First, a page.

ByKit Simpson Browne, writer at Creators.co
Writer-at-large. Bad jokes aplenty. Can be gently prodded on Twitter at @kitsb1
Kit Simpson Browne

Now, the shiny coating of joy that Star Wars Episode VII: The Force Awakens has lathered onto three or so generations of Star Wars fans may still be drying, but that doesn't mean that we shouldn't take a moment to glance around at the pop cultural world around it, and at just what the astonishing box office success of the movie will mean for the cultural world at large.

After all, the roaring success of the original Star Wars trilogy prompted a fundamental shift in the nature of the movie industry, paving the way for the franchise and merchandising-centric business model that still holds true today. Could we, then, be set to see The Force Awakens exert a similar level of influence on the movie landscape of today?

Well, perhaps, or perhaps not. Episode VII is, after all, more riding the wave of nostalgic sequels than causing it, and there's no particular aspect of the film that seems all that imitable (except perhaps its strident - and awesome - feminist and egalitarian overtones). While there is sure to be a surge in the commissioning of big-budget sci-fi (as is always the case when a genre movie opens big), the genre wasn't exactly dying off before December 18th.

For one particular franchise, however, the arrival - and rampant success - of The Force Awakens may well prove incredibly important. Y'see:

We Might Be Set to See a Sequel to 1987's 'Spaceballs'

The reason for that particular suspicion?

Well, on the one hand, there's the fact that the original movie's director (and all-around comedy legend) Mel Brooks revealed earlier this year that he was contemplating the possibility of reviving the series, based on its potential ability to ride The Force Awakens's coat-tails...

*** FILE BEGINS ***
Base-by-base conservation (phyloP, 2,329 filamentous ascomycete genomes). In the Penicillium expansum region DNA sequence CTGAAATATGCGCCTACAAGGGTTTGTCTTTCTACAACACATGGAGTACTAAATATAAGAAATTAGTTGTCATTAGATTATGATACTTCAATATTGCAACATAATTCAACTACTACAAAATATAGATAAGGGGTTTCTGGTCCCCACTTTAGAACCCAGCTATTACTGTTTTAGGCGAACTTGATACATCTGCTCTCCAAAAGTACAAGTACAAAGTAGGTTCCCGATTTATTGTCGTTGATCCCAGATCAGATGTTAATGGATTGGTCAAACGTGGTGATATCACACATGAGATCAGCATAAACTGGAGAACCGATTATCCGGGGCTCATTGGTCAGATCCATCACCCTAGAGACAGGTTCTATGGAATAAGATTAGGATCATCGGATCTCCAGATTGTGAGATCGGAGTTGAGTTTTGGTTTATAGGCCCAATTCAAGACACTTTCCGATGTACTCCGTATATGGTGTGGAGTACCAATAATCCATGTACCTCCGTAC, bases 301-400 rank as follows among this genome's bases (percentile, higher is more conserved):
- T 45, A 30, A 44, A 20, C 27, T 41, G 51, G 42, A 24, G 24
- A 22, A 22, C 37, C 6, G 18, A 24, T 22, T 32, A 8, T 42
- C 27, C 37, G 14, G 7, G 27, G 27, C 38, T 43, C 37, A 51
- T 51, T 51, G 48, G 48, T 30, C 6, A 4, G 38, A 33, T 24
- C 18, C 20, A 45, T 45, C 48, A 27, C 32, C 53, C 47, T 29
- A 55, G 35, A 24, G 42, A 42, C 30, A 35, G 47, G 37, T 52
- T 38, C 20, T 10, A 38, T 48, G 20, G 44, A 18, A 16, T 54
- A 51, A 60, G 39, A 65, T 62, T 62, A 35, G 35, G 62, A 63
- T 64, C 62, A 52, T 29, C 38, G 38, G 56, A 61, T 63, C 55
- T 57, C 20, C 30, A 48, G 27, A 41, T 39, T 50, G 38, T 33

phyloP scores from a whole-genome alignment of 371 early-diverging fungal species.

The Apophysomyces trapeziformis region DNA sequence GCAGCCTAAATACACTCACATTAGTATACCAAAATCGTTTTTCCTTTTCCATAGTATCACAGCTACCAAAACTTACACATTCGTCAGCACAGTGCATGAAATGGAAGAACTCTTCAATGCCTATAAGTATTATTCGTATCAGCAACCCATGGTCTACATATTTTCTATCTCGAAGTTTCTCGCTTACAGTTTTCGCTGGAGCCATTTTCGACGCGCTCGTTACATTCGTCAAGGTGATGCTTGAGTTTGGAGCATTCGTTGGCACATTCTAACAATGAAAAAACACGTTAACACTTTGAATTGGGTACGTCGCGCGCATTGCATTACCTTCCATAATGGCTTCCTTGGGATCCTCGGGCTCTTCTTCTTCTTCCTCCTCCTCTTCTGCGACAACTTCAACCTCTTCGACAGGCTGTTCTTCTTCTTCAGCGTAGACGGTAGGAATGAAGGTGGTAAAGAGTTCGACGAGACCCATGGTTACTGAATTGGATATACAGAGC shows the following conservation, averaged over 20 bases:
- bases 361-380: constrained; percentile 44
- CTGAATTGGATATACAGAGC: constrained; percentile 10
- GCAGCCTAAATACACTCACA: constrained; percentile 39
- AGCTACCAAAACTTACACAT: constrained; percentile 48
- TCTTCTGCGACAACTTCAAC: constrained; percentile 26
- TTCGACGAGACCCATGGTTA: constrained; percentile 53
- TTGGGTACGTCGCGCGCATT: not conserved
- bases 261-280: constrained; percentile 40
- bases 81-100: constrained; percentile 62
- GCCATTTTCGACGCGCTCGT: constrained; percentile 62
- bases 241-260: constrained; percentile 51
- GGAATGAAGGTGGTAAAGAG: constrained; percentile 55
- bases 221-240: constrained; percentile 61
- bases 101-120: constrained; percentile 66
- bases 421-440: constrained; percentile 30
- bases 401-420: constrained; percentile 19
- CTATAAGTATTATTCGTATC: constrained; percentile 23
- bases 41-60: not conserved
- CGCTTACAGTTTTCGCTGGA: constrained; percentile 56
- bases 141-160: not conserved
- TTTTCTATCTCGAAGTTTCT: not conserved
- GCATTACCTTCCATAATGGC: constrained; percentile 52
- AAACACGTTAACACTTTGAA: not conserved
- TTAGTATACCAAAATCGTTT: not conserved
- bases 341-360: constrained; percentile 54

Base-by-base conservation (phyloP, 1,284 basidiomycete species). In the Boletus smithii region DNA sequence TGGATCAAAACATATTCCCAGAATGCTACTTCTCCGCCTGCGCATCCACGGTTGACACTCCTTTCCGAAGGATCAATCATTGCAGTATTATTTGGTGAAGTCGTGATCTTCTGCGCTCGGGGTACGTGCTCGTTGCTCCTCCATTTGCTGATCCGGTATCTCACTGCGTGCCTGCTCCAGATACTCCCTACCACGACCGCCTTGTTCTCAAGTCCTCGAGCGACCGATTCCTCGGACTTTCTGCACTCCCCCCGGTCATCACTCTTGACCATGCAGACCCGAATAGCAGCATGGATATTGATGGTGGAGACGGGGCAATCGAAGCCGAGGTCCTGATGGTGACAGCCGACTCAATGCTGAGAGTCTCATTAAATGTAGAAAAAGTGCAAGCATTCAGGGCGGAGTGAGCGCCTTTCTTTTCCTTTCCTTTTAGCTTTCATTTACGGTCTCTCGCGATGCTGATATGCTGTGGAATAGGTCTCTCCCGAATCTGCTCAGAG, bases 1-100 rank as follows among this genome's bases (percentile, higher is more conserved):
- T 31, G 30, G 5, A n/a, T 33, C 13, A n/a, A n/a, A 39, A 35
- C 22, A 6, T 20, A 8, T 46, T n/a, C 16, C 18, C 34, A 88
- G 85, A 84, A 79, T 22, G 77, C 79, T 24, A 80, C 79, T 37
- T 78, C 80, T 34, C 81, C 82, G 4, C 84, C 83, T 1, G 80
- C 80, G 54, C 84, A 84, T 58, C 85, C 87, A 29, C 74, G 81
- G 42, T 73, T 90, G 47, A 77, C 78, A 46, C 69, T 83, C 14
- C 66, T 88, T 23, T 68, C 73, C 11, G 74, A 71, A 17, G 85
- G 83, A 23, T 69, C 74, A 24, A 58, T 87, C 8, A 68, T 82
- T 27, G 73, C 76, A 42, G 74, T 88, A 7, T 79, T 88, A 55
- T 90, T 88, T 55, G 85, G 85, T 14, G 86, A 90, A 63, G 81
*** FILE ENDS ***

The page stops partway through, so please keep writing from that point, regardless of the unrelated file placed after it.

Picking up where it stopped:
"And I’m thinking now, if I said, if I did a movie that came out right after Star Wars comes out, you know, maybe a couple of months later, Spaceballs 2: The Search for More Money, I’d have a big weekend, you know, no matter what, even if it fell on its ass and you know, didn’t get that money back."

...and on the other, there's the fact that Episode VII looks increasingly likely to make more money at the box-office (not to mention in merchandising) than many nations' annual GDP, making Brooks' logic all the more sound.

The big question, then?

Will We Actually Get to See a 'Spaceballs' Sequel?

Well, perhaps - but it sadly doesn't look all that likely at this precise moment in time.

Brooks hasn't actually spoken about the hypothetical sequel since his initial comments early this year, suggesting there may well not have been much movement on the 'actually getting the movie off the ground' front. What's more, the actors that played two of the movie's most iconic characters, Dot Matrix and Barf (Joan Rivers and John Candy) are no longer with us, and Rick 'Dark Helmet' Moranis is pretty much retired from the movie industry.

Add in the fact that the original movie was only able to be made thanks to a gentlemen's agreement with George Lucas - one unlikely to be upheld by new owners Disney - and the whole thing might just be impossible to organize.

So, is all hope lost, then?

Well, perhaps not...

There is a New Hope...

Specifically, Rick Moranis, the man without whom - as Brooks revealed back in February - no Spaceballs sequel will be made. As he put it:

"Without Rick, I wouldn’t do it... I’ve got the helmet in storage, just waiting for him."

Which, with Moranis being more-or-less retired, seems an awful lot like confirmation that we won't be seeing a sequel anytime soon.

Except, of course, for the fact that Rick Moranis isn't retired. Instead, as the actor himself revealed in a recent interview with THR:

"I took a break, which turned into a longer break...But I'm interested in anything that I would find interesting. I still get the occasional query about a film or television role...and as soon as one comes along that piques my interest, I'll probably do it."

The imminent Ghostbusters sequel apparently didn't appeal to him - he was uninterested in returning to a 30-year old project for just a brief cameo - but could Spaceballs 2, and a leading role, perhaps prove more enticing?

It might not be anything close to a given at this point, but even so - here's hoping...

What do you think, though?

via Uproxx

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